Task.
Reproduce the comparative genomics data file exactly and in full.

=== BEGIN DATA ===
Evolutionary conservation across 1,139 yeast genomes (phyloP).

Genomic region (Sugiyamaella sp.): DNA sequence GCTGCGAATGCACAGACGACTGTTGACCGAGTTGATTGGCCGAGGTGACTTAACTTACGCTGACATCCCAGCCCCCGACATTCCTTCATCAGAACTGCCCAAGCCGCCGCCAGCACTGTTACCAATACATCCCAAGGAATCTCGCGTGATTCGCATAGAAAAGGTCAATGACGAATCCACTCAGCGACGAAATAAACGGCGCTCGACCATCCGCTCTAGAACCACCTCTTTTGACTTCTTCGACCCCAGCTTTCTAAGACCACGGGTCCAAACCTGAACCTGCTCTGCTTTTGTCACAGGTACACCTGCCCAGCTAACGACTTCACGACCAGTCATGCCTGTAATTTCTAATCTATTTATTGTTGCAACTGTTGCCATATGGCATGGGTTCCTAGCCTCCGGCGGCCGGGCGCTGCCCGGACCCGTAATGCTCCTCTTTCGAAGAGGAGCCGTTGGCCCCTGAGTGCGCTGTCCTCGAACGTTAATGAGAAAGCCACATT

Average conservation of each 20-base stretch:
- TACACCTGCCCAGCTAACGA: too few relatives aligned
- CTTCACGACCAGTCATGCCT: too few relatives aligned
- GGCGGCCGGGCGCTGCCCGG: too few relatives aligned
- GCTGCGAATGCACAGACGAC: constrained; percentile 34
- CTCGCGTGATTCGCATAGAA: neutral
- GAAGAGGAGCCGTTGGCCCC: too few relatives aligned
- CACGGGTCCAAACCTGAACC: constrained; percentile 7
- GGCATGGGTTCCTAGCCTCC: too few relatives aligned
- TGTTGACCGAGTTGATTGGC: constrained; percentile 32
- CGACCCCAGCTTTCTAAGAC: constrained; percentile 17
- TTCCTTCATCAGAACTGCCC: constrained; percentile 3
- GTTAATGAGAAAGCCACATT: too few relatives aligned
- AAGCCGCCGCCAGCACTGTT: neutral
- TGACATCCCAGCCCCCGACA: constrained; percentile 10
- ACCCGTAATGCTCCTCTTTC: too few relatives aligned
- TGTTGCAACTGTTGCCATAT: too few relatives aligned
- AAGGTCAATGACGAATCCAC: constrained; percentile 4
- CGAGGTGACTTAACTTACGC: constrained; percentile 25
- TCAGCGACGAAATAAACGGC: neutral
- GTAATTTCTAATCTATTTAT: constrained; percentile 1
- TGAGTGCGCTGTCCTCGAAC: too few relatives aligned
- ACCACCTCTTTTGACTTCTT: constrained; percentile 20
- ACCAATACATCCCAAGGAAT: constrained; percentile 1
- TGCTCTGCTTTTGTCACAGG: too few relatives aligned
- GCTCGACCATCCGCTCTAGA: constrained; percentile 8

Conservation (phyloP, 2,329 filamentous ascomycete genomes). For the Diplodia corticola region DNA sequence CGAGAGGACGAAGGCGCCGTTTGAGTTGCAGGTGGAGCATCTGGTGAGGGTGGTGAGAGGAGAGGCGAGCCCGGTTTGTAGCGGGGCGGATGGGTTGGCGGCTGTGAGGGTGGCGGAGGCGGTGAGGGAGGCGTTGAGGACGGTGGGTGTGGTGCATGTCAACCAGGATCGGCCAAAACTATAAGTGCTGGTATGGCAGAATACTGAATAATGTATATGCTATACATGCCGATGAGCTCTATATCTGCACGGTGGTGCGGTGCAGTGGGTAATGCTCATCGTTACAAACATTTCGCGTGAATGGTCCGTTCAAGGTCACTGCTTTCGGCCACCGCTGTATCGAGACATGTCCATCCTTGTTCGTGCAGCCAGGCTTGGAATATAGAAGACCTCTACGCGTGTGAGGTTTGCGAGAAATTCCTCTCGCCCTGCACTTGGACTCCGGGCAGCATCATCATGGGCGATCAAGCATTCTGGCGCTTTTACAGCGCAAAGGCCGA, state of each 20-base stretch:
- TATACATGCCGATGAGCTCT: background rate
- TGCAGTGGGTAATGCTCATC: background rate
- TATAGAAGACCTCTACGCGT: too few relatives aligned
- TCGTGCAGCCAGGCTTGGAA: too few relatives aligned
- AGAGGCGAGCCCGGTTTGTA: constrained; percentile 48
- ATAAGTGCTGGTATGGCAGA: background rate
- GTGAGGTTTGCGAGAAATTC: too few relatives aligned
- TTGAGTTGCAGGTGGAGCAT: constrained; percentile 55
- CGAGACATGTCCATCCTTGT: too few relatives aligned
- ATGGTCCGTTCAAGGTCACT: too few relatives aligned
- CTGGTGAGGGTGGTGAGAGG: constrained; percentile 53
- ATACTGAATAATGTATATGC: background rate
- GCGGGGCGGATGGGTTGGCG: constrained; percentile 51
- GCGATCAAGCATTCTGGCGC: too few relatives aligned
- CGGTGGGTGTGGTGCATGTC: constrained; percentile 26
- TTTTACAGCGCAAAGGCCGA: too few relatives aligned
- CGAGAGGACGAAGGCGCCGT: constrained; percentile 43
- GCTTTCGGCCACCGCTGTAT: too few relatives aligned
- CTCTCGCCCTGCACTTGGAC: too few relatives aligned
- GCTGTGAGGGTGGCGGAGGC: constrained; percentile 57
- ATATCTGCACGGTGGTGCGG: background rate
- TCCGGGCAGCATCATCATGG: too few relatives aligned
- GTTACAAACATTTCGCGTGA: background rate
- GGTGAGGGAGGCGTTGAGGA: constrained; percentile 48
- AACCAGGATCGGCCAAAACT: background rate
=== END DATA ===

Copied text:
Evolutionary conservation across 1,139 yeast genomes (phyloP).

Genomic region (Sugiyamaella sp.): DNA sequence GCTGCGAATGCACAGACGACTGTTGACCGAGTTGATTGGCCGAGGTGACTTAACTTACGCTGACATCCCAGCCCCCGACATTCCTTCATCAGAACTGCCCAAGCCGCCGCCAGCACTGTTACCAATACATCCCAAGGAATCTCGCGTGATTCGCATAGAAAAGGTCAATGACGAATCCACTCAGCGACGAAATAAACGGCGCTCGACCATCCGCTCTAGAACCACCTCTTTTGACTTCTTCGACCCCAGCTTTCTAAGACCACGGGTCCAAACCTGAACCTGCTCTGCTTTTGTCACAGGTACACCTGCCCAGCTAACGACTTCACGACCAGTCATGCCTGTAATTTCTAATCTATTTATTGTTGCAACTGTTGCCATATGGCATGGGTTCCTAGCCTCCGGCGGCCGGGCGCTGCCCGGACCCGTAATGCTCCTCTTTCGAAGAGGAGCCGTTGGCCCCTGAGTGCGCTGTCCTCGAACGTTAATGAGAAAGCCACATT

Average conservation of each 20-base stretch:
- TACACCTGCCCAGCTAACGA: too few relatives aligned
- CTTCACGACCAGTCATGCCT: too few relatives aligned
- GGCGGCCGGGCGCTGCCCGG: too few relatives aligned
- GCTGCGAATGCACAGACGAC: constrained; percentile 34
- CTCGCGTGATTCGCATAGAA: neutral
- GAAGAGGAGCCGTTGGCCCC: too few relatives aligned
- CACGGGTCCAAACCTGAACC: constrained; percentile 7
- GGCATGGGTTCCTAGCCTCC: too few relatives aligned
- TGTTGACCGAGTTGATTGGC: constrained; percentile 32
- CGACCCCAGCTTTCTAAGAC: constrained; percentile 17
- TTCCTTCATCAGAACTGCCC: constrained; percentile 3
- GTTAATGAGAAAGCCACATT: too few relatives aligned
- AAGCCGCCGCCAGCACTGTT: neutral
- TGACATCCCAGCCCCCGACA: constrained; percentile 10
- ACCCGTAATGCTCCTCTTTC: too few relatives aligned
- TGTTGCAACTGTTGCCATAT: too few relatives aligned
- AAGGTCAATGACGAATCCAC: constrained; percentile 4
- CGAGGTGACTTAACTTACGC: constrained; percentile 25
- TCAGCGACGAAATAAACGGC: neutral
- GTAATTTCTAATCTATTTAT: constrained; percentile 1
- TGAGTGCGCTGTCCTCGAAC: too few relatives aligned
- ACCACCTCTTTTGACTTCTT: constrained; percentile 20
- ACCAATACATCCCAAGGAAT: constrained; percentile 1
- TGCTCTGCTTTTGTCACAGG: too few relatives aligned
- GCTCGACCATCCGCTCTAGA: constrained; percentile 8

Conservation (phyloP, 2,329 filamentous ascomycete genomes). For the Diplodia corticola region DNA sequence CGAGAGGACGAAGGCGCCGTTTGAGTTGCAGGTGGAGCATCTGGTGAGGGTGGTGAGAGGAGAGGCGAGCCCGGTTTGTAGCGGGGCGGATGGGTTGGCGGCTGTGAGGGTGGCGGAGGCGGTGAGGGAGGCGTTGAGGACGGTGGGTGTGGTGCATGTCAACCAGGATCGGCCAAAACTATAAGTGCTGGTATGGCAGAATACTGAATAATGTATATGCTATACATGCCGATGAGCTCTATATCTGCACGGTGGTGCGGTGCAGTGGGTAATGCTCATCGTTACAAACATTTCGCGTGAATGGTCCGTTCAAGGTCACTGCTTTCGGCCACCGCTGTATCGAGACATGTCCATCCTTGTTCGTGCAGCCAGGCTTGGAATATAGAAGACCTCTACGCGTGTGAGGTTTGCGAGAAATTCCTCTCGCCCTGCACTTGGACTCCGGGCAGCATCATCATGGGCGATCAAGCATTCTGGCGCTTTTACAGCGCAAAGGCCGA, state of each 20-base stretch:
- TATACATGCCGATGAGCTCT: background rate
- TGCAGTGGGTAATGCTCATC: background rate
- TATAGAAGACCTCTACGCGT: too few relatives aligned
- TCGTGCAGCCAGGCTTGGAA: too few relatives aligned
- AGAGGCGAGCCCGGTTTGTA: constrained; percentile 48
- ATAAGTGCTGGTATGGCAGA: background rate
- GTGAGGTTTGCGAGAAATTC: too few relatives aligned
- TTGAGTTGCAGGTGGAGCAT: constrained; percentile 55
- CGAGACATGTCCATCCTTGT: too few relatives aligned
- ATGGTCCGTTCAAGGTCACT: too few relatives aligned
- CTGGTGAGGGTGGTGAGAGG: constrained; percentile 53
- ATACTGAATAATGTATATGC: background rate
- GCGGGGCGGATGGGTTGGCG: constrained; percentile 51
- GCGATCAAGCATTCTGGCGC: too few relatives aligned
- CGGTGGGTGTGGTGCATGTC: constrained; percentile 26
- TTTTACAGCGCAAAGGCCGA: too few relatives aligned
- CGAGAGGACGAAGGCGCCGT: constrained; percentile 43
- GCTTTCGGCCACCGCTGTAT: too few relatives aligned
- CTCTCGCCCTGCACTTGGAC: too few relatives aligned
- GCTGTGAGGGTGGCGGAGGC: constrained; percentile 57
- ATATCTGCACGGTGGTGCGG: background rate
- TCCGGGCAGCATCATCATGG: too few relatives aligned
- GTTACAAACATTTCGCGTGA: background rate
- GGTGAGGGAGGCGTTGAGGA: constrained; percentile 48
- AACCAGGATCGGCCAAAACT: background rate